Year Established: 2015 Start Date: 2015-03-01 End Date: 2016-02-28
Total Federal Funds: $15,409 Total Non-Federal Funds: $30,817
Principal Investigators: Ted Ozersky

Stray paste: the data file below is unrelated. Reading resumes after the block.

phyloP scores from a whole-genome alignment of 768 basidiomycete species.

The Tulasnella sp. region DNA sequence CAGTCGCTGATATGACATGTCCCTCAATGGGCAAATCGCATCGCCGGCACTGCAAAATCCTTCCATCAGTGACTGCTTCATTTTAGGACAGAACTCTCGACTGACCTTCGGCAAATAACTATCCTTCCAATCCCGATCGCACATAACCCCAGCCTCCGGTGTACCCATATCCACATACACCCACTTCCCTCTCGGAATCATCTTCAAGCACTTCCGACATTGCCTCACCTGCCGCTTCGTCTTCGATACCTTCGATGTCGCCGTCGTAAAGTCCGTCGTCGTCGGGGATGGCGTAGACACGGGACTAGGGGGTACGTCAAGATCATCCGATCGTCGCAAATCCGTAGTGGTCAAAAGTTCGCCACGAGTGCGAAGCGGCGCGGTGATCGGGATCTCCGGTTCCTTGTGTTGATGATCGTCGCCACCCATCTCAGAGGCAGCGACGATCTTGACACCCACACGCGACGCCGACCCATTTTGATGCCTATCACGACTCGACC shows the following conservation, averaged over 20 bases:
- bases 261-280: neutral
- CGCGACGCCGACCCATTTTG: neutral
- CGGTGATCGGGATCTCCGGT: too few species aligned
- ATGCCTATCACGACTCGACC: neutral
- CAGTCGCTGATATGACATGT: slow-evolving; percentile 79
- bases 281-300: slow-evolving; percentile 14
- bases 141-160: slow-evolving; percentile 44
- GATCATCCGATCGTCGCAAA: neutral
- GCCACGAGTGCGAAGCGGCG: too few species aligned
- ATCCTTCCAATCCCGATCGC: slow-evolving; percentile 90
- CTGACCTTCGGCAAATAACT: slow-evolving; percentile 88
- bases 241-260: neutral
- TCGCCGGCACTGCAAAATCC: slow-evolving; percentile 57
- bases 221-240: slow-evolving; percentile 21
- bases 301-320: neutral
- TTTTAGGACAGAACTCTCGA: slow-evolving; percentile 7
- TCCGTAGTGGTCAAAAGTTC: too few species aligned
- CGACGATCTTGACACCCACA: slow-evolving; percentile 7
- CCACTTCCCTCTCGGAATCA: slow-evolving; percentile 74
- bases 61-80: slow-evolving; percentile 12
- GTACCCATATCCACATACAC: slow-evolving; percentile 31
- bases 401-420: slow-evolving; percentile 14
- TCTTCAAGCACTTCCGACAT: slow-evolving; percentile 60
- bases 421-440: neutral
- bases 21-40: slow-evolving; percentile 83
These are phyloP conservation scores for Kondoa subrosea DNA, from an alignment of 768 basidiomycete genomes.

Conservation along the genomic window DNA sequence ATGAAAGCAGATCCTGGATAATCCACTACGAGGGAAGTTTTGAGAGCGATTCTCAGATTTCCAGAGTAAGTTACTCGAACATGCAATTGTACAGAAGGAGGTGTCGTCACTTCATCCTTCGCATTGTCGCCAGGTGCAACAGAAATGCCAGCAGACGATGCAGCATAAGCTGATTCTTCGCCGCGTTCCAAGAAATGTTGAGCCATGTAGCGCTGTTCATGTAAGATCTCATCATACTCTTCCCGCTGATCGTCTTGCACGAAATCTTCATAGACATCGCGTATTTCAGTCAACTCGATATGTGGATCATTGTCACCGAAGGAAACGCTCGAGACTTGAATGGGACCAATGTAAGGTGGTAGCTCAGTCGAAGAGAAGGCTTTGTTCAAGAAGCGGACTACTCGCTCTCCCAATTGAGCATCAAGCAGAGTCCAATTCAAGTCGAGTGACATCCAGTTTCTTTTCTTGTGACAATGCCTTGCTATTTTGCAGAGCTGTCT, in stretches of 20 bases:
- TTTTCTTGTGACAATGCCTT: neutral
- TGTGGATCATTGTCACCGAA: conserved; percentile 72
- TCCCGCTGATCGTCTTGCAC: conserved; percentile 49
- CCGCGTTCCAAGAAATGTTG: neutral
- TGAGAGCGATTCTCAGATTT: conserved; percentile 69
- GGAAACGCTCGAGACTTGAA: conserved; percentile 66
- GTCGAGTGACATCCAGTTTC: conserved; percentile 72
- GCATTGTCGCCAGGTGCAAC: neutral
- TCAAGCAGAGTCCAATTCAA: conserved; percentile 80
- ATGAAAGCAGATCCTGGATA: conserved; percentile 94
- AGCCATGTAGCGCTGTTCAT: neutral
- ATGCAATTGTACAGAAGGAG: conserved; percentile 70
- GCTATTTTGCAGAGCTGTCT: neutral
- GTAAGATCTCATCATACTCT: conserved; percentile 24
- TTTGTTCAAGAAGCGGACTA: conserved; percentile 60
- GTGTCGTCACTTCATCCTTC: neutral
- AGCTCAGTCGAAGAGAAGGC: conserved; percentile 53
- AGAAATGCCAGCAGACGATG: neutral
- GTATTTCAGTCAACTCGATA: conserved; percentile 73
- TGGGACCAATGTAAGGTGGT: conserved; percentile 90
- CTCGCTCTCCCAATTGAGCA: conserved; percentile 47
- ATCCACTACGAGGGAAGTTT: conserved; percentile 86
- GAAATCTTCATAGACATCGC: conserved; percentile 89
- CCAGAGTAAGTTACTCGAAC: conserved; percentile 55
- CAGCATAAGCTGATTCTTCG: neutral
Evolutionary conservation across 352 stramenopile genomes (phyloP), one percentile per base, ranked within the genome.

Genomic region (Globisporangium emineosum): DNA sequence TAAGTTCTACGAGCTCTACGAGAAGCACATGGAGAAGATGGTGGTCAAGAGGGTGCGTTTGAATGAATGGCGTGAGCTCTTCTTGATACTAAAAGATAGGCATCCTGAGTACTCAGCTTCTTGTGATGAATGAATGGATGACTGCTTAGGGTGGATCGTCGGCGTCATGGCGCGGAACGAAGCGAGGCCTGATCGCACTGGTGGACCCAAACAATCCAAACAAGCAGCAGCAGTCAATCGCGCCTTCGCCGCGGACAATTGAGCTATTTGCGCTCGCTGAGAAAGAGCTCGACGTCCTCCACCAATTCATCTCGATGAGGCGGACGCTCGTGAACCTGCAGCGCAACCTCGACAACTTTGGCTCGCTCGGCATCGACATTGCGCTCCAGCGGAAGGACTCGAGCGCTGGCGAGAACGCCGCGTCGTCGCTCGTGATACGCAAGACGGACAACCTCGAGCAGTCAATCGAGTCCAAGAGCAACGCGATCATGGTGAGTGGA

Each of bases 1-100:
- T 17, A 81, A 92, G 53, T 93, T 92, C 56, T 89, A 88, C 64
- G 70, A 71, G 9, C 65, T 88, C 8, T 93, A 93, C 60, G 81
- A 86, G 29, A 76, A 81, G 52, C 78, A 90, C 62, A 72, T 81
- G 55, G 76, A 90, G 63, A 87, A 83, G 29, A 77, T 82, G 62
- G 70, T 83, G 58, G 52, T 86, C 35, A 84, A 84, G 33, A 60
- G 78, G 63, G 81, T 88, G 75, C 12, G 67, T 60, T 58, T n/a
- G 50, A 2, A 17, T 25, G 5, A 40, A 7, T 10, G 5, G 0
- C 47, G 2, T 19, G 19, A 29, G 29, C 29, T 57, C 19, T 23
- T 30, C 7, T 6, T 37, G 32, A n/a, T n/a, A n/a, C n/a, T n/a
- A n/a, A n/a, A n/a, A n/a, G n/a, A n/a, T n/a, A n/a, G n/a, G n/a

Abstract: Invasive dreissenid mussels (zebra and quagga mussels) are changing aquatic ecosystems throughout North America, with large and diverse effects on water quality, biological communities and productivity of invaded lakes and rivers. The ecological impacts of dreissenids are exerted through different mechanisms, including re-engineering of the cycling of ecologically important elements such as carbon (C) and the nutrients phosphorus (P) and nitrogen (N). While the effects of dreissenid excretion and soft-tissues on the cycling and storage of C, N and P have received some attention, our understanding of the role of dreissenid shell material in biogeochemical cycling is unfavorably out of proportion to its potential ecological importance. Shell may dominate the long-term effects of dreissenids on ecosystems because of its large quantity, long persistence in the ecosystem and incorporation of large quantities of ecologically important elements, including the nutrients N and P, as well as C and calcium (Ca). Understanding and predicting how dreissenid shell accumulation and dissolution affects invaded ecosystems is important for the informed management of water resources in the face of continuing dreissenid invasions and their interactions with other stressors, such as excessive nutrient loading, climate change and other invasive species. Three questions stand in the way of integrating the role of shell material into our understanding of how dreissenids change ecosystems. We do not know how much shell there is in different systems, what this shell is made from and what its long-term fate is. In the proposed project, graduate and undergraduate students will work with the PI to address these questions through surveys and experiments in dreissenid-infested lakes in Minnesota. We will measure mussel biomass and shell production and quantity in a set of lakes along a gradient of parameters such as size, invasion history and productivity. The elemental composition and fate of dreissenid shell material from different lakes will be determined using chemical analysis and shell dissolution experiments. Measurements of shell quantity, composition and fate will be combined with information about sampled lakes to produce predictive relationships between lake characteristics and the role of shell material in geochemistry of ecologically important elements such as C, Ca, N and P. The proposed work has the potential to contribute to more informed management of dreissenid-invaded waters in Minnesota and elsewhere and will provide training opportunities to graduate and undergraduate students at the University of Minnesota Duluth.